Hannah E Davis says: “Rabbits are very inquisitive and enjoy exploring. It’s a good idea to have a range of suitable toys – give your rabbits different ones to play with each week to keep them interested.”

Playing games with your rabbit is a great way to prevent boredom, encourage exercise and get to know them a bit better. 

Hannah E Davis shares some rabbit game tips: “One of the simplest games is to sit or lie on the ground and let your rabbits approach you. They will probably hop on and off you from every direction, investigate every bit of your clothing (watch out for nibbles!) and may even lick your face as a sign of affection. You can build an obstacle course for your rabbits out of cardboard boxes, tunnels, newspapers and so on. 

“Many rabbits love jumping so you could even create a set of jumps. Some rabbits like playing with footballs or basketballs, rolling them around the floor, digging at them or even running after them. Remember that rabbits tire quickly – so if your rabbit flops down after a few minutes, give it a chance to rest and recover. Never force your rabbits to play with you – they will let you know when they've had enough!”


Wild rabbits live in colonies, never on their own. Rabbits should be kept in neutered pairs or compatible groups. Recent scientific research has confirmed that rabbits suffer from stress and loneliness if kept alone as they value companionship as much as food.

Source: Rabbit Welfare Association & Fund

Find out more about introducing a new bunny buddy >>

How can I keep my bunnies safe?

This is a very important consideration. We’ve lots of useful advice on how to prevent a great escape, identifying and removing hazards and protecting your bunnies against predators in our guide to rabbit-proofing your garden >>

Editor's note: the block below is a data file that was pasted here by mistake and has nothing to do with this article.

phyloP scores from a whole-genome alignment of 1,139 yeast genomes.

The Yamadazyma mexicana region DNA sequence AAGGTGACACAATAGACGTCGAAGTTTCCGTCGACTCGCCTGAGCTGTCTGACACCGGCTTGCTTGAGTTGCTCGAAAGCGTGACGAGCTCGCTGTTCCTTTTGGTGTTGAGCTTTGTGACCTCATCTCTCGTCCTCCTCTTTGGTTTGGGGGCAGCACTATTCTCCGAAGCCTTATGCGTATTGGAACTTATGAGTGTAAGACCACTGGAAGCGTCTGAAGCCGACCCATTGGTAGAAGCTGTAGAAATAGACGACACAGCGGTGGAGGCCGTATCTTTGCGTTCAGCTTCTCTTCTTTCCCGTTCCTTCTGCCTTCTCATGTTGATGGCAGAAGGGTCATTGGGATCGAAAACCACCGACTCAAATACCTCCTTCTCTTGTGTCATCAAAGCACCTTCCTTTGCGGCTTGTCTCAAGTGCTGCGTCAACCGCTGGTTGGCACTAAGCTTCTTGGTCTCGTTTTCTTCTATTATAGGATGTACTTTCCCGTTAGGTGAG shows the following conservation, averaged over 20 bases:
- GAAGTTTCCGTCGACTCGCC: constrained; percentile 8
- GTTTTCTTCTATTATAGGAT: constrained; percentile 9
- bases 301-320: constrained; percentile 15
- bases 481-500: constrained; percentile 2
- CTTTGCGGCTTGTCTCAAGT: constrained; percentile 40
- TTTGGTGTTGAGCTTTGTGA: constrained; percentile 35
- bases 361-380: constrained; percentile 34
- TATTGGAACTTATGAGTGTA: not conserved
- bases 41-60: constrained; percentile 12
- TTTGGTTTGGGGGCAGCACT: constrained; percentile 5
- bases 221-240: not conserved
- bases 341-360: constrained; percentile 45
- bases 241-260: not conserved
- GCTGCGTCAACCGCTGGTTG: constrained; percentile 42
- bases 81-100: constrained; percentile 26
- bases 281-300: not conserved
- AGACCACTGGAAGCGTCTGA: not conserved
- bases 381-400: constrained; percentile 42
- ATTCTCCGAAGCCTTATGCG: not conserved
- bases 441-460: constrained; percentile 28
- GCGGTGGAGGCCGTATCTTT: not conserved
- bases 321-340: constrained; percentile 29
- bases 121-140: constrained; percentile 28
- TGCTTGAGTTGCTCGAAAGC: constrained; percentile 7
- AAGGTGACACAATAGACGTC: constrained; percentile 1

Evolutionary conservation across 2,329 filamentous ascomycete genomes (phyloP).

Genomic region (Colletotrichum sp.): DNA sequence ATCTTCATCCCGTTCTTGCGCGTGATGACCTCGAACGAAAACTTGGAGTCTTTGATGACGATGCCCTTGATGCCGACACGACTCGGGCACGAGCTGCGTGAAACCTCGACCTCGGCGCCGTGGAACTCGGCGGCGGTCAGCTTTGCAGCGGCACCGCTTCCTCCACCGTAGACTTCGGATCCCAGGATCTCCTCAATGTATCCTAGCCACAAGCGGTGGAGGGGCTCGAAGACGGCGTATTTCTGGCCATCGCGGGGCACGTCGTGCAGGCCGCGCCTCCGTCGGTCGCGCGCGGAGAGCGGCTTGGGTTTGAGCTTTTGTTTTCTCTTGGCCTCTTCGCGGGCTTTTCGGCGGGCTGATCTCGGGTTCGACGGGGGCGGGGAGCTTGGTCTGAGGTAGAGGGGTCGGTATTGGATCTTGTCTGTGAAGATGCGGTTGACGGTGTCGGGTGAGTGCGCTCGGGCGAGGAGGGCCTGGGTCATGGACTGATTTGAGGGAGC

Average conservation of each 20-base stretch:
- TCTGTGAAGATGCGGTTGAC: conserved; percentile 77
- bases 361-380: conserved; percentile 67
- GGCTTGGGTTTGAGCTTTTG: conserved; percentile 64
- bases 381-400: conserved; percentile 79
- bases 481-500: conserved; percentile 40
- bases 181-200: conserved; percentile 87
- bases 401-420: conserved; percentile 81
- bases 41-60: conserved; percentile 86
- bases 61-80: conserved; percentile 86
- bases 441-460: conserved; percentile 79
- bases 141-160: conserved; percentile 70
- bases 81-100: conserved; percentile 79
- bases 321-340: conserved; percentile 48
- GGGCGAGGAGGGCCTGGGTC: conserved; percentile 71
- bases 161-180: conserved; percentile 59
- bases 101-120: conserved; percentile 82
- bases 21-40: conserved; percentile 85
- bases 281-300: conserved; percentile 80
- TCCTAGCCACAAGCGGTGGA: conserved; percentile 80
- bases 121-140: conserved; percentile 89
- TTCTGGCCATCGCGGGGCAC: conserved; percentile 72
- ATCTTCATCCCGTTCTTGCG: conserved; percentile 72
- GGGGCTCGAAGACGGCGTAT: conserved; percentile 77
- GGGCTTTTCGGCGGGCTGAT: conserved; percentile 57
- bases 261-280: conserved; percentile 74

You can also find some great ideas for runs and hideaways at Runaround. This innovative, connective rabbit run system can connect any hutch to any run with a Runaround door and burrow pipe which safely transports your pets out of their hutch and into their run. You can also add on Runaround tunnels, hides and runs to increase the distance your pet can travel or go for a complete overland warren!

Would you like more top bunny advice?

Here are some useful guides you can download: 

Burgess Excel provides nutritionally-balanced rabbit nuggets for adults, juniors, dwarfs, mature and indoor bunnies – there’s even a light variety for bunnies on the tubby side. View the full range here >>

If you found this interesting, you may also like:

MAKING HAY-TIME PLAYTIME FOR BUNNIES Rabbits need to eat their own body size in hay every day to stay healthy. Our in-house vet Dr Suzanne Moyes advises on how to help your bunnies munch their way through their daily ration by making hay-time a fun experience

HAPPY BUNNIES? Find out exactly what your rabbits need to be contented cottontails

HOW TO HANDLE YOUR RABBITS The way you pick up your rabbits has a direct impact on their welfare, according to latest research. Our in-house vet Dr Suzanne Moyes explains the right ways to handle your rabbits with care

GET EVEN CLOSER TO YOUR RABBITS Getting into the habit of carrying out regular health checks can make all the difference to the health and happiness of your beautiful bunnies, advises our in-house vet Dr Suzanne Moyes

BUNNY TALK Rabbits are highly social animals with a complex language all of their own. By learning to understand their body postures, behaviours and vocalisations, you’ll uncover their individual personalities

BONDING WITH YOUR SMALL PETS Handfeeding is a great way to build a closer bond with small animals. It takes time to build trust, but when your little friend finally feels confident enough to take a treat from your hand, it’s a special moment

Sources: bunnyhugga.com, rspca.org.uk, pdsa.org.uk, rabbitwelfare.co.uk